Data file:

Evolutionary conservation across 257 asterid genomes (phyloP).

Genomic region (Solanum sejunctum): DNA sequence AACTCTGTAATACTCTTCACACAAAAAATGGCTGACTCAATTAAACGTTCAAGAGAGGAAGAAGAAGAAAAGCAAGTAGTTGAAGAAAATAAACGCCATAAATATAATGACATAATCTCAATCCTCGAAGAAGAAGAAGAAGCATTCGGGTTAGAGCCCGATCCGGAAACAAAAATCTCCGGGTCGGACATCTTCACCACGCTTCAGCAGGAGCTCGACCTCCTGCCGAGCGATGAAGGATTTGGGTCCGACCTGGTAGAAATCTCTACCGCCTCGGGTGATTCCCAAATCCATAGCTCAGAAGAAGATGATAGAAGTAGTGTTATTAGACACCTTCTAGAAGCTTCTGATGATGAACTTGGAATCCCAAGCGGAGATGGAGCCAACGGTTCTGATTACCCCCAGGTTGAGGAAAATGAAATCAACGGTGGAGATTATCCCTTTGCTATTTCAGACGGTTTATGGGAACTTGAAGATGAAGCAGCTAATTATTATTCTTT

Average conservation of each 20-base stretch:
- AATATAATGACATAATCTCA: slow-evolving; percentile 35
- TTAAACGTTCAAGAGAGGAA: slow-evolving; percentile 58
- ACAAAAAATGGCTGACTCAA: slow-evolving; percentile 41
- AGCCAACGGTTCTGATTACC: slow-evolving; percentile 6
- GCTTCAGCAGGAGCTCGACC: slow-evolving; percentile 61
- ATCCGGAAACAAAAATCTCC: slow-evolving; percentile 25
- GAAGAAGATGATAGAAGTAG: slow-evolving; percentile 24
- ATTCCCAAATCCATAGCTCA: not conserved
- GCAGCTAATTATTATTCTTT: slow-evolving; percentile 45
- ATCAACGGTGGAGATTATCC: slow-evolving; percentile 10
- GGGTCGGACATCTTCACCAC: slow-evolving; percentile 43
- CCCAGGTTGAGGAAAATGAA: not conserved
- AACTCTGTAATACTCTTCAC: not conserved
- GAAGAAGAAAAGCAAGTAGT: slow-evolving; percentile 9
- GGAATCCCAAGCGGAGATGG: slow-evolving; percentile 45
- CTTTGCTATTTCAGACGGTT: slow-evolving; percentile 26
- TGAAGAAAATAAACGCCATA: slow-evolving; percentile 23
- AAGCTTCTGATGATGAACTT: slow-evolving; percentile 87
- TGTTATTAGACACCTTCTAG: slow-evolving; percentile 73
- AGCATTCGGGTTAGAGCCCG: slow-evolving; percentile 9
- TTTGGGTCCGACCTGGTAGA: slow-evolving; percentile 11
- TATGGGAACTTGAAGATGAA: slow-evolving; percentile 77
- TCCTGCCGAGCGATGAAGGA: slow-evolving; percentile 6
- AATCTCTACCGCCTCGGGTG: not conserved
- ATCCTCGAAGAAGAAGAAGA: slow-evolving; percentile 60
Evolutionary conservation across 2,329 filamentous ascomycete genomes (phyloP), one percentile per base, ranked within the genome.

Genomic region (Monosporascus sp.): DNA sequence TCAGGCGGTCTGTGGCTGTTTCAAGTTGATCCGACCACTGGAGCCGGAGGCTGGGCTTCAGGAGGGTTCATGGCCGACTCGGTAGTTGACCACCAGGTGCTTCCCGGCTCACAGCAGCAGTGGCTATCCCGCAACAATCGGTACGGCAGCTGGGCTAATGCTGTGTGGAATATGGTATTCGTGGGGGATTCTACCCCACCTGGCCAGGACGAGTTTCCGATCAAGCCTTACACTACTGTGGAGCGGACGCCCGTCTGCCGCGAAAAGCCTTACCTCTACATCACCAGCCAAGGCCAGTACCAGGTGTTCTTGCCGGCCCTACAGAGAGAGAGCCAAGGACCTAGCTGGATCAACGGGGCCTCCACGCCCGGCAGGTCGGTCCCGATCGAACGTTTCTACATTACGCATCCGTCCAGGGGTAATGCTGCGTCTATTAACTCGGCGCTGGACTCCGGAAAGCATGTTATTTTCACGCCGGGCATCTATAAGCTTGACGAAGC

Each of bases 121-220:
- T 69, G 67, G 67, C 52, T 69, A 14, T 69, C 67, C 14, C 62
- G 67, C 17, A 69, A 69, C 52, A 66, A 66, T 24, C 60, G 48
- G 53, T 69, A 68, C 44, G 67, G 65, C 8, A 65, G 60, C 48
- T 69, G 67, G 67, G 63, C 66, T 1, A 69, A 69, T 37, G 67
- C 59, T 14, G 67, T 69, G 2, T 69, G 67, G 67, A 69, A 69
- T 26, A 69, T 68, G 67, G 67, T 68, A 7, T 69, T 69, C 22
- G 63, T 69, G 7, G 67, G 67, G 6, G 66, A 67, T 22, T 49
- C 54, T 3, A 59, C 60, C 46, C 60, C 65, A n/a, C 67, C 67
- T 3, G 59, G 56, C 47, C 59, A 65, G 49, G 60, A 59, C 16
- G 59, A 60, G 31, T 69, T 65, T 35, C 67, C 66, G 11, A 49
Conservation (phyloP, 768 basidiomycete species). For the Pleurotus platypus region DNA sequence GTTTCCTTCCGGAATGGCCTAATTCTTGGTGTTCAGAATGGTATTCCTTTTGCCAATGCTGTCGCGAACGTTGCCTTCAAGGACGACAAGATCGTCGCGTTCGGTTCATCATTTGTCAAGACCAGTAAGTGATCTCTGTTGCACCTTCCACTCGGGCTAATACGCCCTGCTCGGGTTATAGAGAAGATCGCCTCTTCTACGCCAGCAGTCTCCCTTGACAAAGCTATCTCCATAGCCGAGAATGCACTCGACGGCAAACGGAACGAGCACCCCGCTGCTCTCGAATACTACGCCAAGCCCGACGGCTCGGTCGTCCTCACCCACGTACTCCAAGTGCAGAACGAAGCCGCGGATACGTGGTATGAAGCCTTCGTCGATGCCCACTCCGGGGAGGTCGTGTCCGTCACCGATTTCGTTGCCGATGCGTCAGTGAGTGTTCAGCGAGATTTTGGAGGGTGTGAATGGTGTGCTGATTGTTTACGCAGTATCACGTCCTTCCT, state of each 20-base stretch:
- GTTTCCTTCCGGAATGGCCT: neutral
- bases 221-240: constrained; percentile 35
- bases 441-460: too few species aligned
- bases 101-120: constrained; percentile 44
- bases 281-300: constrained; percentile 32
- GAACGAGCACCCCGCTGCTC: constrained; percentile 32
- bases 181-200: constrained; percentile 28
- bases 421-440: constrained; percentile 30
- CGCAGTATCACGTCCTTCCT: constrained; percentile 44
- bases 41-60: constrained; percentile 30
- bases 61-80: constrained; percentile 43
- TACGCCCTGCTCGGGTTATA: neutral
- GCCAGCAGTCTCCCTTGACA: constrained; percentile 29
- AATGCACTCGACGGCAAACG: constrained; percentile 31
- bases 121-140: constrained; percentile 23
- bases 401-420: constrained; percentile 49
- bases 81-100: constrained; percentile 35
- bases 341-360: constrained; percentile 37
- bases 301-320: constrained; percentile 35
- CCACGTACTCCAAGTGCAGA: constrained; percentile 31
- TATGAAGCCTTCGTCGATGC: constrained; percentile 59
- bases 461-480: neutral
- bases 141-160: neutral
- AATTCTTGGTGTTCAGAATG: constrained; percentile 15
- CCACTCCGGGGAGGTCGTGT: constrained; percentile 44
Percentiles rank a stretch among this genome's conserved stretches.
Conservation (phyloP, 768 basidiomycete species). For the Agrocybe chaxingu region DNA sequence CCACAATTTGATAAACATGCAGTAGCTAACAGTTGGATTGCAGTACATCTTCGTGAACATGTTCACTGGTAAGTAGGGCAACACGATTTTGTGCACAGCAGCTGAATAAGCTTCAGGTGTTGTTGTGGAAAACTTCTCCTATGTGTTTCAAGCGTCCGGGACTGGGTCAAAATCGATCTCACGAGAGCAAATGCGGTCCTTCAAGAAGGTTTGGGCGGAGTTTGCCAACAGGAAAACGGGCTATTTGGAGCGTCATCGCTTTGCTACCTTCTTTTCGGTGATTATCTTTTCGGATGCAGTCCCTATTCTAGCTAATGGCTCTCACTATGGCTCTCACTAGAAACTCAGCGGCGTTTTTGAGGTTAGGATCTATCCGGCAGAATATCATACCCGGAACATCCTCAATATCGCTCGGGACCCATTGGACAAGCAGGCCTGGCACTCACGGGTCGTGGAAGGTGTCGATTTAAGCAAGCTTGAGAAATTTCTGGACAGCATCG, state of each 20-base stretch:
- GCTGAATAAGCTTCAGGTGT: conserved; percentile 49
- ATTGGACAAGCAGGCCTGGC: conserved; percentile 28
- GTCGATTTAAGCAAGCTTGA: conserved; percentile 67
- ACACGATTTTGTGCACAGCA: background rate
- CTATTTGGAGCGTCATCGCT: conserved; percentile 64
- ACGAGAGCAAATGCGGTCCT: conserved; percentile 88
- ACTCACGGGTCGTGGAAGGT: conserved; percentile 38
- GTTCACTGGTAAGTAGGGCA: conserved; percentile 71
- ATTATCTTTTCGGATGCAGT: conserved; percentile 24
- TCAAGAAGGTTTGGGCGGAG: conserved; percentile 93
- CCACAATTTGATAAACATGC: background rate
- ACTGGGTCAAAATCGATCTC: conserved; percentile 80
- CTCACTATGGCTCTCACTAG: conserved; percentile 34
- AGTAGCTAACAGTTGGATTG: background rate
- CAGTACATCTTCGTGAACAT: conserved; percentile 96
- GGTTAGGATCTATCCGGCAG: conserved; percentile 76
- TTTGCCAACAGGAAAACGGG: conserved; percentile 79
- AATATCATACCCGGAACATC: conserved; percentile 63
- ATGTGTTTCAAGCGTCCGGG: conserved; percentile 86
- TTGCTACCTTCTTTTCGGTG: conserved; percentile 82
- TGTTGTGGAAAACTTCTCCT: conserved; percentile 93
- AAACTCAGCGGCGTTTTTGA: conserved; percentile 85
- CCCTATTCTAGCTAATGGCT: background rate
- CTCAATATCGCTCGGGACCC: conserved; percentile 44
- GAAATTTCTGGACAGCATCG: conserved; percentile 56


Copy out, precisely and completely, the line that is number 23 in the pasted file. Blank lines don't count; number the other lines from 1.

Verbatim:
- AGCATTCGGGTTAGAGCCCG: slow-evolving; percentile 9